Doing This One Thing With Catfish Will Change Your Life For The Better
"They used to take Cod from Alaska all the way to china and keep them in ship vats. By the time the vats reached china, the flesh was mooshy and tasteless. So this guy came up with the idea that if you put these cod in big vats, put some catfish in with them, the catfish will keep the Cod agile. There are those people who are catfish in life, and they keep you on your toes. They keep you guessing, they keep you thinking, they keep you fresh. And, I thank God for the catfish because we'd be droll, boring, and dull if we didn't have someone nipping at our fin." - Vince Wesselman
Thanks to the way the universe is, we've got many natural catfish to keep us agile. For example, we need to provide for our needs, things decay, and we're surrounded by other people who have their own agendas. There is an abundance of catfish around to keep us moving forward and to help us develop character. Some are invited while others are ones we'd like to go away.
Unfortunately, complacency and success have a way of shielding us from these natural catfish.
With the heavy burden that comes with providing for my family, having student loan debt and other family responsibilities, I get tired of these catfish nipping at me.
Let me out of the tank so I can take a break!
While we all want relief from this tension, we need to make sure our relief is only short lived. In other words, let's take time for rest and release, but let's make sure we don't eliminate every catfish in our life.
The key for successful people not becoming delusional is to continue simulating catfish in their life when it's not required. I say this as someone who has been comfortable in the midst of success only to find my neglect of business and relationships leading to serious problems. While the difficulty of our work can feel frustrating when we're not making progress, it can also act as a powerful and positive force keeping us on the right track and preventing us from causing harm.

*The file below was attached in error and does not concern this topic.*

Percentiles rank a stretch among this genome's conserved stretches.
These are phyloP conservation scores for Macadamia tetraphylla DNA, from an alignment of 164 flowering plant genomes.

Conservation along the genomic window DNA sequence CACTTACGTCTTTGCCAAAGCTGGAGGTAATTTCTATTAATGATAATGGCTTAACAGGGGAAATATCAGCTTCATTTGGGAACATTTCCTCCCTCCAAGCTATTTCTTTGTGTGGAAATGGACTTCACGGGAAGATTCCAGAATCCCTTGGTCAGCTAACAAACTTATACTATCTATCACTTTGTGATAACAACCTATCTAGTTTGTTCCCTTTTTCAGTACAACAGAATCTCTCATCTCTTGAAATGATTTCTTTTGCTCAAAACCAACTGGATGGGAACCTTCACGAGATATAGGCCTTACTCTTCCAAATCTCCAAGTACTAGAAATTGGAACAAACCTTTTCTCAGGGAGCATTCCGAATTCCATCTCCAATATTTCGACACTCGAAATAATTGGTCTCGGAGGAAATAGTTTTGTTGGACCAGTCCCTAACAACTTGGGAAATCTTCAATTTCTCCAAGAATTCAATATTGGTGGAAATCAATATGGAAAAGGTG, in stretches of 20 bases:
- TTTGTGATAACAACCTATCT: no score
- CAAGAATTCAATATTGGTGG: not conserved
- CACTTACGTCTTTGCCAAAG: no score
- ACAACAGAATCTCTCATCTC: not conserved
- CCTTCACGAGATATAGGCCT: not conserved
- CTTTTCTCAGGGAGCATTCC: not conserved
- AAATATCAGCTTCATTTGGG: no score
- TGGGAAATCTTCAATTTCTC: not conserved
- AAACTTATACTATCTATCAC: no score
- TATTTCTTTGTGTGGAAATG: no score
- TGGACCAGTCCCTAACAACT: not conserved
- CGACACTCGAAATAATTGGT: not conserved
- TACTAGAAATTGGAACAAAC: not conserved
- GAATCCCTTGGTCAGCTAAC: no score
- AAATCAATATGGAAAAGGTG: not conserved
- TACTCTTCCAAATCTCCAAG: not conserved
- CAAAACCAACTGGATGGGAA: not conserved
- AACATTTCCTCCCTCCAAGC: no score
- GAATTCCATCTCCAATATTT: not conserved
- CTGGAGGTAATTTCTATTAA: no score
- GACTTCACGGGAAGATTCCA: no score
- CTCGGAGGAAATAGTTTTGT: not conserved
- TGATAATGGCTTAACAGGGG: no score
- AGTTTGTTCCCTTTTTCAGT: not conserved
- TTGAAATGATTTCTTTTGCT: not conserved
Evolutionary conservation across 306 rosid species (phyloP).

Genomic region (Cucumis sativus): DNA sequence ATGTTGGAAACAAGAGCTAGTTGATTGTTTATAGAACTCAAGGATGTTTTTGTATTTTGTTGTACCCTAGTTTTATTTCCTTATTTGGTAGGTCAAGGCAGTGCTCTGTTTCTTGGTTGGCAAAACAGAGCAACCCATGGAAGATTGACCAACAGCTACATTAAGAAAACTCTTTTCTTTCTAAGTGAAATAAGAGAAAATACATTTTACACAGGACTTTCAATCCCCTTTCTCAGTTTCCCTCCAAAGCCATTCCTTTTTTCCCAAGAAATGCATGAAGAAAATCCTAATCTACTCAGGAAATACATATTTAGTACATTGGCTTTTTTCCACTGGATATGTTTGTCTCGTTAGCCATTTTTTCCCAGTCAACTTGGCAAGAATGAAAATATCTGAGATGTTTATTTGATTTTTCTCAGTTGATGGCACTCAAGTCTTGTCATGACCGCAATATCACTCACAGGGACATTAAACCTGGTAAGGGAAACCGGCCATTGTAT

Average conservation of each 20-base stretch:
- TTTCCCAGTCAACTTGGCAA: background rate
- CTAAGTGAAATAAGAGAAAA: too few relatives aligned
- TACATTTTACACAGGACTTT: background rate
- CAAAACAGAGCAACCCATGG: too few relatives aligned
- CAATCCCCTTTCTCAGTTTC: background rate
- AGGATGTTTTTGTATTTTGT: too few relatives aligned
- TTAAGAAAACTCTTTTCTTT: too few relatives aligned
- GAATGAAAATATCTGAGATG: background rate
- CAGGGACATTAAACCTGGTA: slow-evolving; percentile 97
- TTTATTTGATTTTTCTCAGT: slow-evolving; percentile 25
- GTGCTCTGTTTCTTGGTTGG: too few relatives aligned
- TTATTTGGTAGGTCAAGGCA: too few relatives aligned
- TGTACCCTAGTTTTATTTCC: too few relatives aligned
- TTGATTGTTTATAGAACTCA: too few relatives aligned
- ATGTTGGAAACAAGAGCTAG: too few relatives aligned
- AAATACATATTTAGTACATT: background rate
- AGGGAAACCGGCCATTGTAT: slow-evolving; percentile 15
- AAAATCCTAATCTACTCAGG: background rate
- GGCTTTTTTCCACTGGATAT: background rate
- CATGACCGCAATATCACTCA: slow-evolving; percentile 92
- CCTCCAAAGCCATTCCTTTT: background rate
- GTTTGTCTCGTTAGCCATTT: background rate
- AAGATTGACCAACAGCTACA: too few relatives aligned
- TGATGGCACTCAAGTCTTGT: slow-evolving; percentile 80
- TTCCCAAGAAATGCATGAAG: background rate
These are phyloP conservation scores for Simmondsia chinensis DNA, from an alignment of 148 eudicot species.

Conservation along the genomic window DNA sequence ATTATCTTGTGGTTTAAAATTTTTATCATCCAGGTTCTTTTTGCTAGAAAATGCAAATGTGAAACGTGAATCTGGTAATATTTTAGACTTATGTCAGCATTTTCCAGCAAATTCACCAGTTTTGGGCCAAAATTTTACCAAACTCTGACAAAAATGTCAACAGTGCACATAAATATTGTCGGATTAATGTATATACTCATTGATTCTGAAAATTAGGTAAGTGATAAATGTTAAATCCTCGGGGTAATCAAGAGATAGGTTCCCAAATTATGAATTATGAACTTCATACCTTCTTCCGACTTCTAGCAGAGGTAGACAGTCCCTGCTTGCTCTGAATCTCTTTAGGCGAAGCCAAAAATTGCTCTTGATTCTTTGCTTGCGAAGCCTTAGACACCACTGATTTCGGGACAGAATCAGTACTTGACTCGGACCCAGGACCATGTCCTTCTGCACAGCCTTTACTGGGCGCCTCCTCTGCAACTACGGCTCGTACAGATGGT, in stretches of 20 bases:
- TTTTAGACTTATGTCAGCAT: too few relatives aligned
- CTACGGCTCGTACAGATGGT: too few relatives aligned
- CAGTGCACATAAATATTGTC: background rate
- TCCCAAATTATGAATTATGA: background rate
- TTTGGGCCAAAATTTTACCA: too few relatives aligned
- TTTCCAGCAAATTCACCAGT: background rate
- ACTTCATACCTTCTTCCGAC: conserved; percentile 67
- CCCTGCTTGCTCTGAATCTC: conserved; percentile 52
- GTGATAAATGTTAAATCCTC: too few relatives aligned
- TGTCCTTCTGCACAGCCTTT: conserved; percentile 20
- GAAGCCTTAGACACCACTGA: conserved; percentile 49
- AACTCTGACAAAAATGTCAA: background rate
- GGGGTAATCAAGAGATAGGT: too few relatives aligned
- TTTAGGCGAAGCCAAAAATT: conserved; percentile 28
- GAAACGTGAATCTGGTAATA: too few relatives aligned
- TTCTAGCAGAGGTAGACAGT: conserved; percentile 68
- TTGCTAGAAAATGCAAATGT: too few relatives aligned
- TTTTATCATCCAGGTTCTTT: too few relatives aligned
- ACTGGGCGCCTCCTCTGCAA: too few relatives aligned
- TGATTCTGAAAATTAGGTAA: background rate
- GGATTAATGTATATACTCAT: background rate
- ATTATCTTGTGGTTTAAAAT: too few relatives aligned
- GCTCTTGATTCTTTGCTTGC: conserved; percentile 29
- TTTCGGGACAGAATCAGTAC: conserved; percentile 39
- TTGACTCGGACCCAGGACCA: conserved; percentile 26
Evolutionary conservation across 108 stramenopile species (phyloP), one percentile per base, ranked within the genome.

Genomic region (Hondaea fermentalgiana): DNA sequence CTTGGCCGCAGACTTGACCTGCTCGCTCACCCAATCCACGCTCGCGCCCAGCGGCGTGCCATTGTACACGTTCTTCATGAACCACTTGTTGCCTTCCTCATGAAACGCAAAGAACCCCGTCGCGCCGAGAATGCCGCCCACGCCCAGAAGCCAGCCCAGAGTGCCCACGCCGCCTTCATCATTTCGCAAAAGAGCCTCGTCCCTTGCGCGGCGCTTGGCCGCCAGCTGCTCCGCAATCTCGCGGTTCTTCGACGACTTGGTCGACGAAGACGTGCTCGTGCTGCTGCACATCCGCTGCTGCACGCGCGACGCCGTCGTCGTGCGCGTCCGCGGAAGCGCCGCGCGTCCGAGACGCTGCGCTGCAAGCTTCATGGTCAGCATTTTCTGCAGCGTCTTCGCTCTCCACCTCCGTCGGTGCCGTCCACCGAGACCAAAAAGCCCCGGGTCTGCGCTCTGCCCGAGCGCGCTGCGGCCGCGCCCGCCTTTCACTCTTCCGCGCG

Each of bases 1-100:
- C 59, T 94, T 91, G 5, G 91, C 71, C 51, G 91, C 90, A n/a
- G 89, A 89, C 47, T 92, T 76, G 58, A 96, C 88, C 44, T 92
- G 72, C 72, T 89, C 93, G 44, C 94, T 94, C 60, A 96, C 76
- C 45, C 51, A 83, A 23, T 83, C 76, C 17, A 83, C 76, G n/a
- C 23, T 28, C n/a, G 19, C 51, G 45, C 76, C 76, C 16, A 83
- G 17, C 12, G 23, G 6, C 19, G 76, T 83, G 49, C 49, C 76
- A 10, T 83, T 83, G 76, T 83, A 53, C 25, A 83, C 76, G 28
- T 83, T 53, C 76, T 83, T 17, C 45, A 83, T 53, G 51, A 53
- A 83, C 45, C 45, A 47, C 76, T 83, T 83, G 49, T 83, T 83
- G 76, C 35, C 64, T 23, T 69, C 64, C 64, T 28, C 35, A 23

There is a story in the Bible about a man named Job. Job goes from huge success to losing everything and facing immense suffering. Three of his friends go back and forth about why this is happening, and his friends blame his suffering on some sin he committed. Eventually, a young observer (Elihu) steps into the conversation and shares the following message exposing Job's lack of perspective and Job’s friend's ignorance.
"Suffering may be decreed for the righteous as a protection against greater sin, for moral betterment and warning, and to elicit greater trust and dependence on a merciful, compassionate God in the midst of adversity." - Summary of Elihu’s words, via Wikipedia.
While suffering and adversity can many times be brought upon ourselves, it also acts as a wonderful gift. As Elihu shares his message, it's clearly a catfish mechanism. It’s one we can easily struggle to find value in because it feels like we've been robbed or we don't deserve it. At the end of the day, it takes experience and perspective to truly embrace the catfish concept. But once we do, our lives are changed.
An Uninvited Catfish In My Life
In the middle of our final year at Noodlehead Marketing, I made the decision to shut the company down. Combined with several other factors, I was hit like a semi-truck of emotion as I faced panic attacks and a roller coaster of anxiety and depression.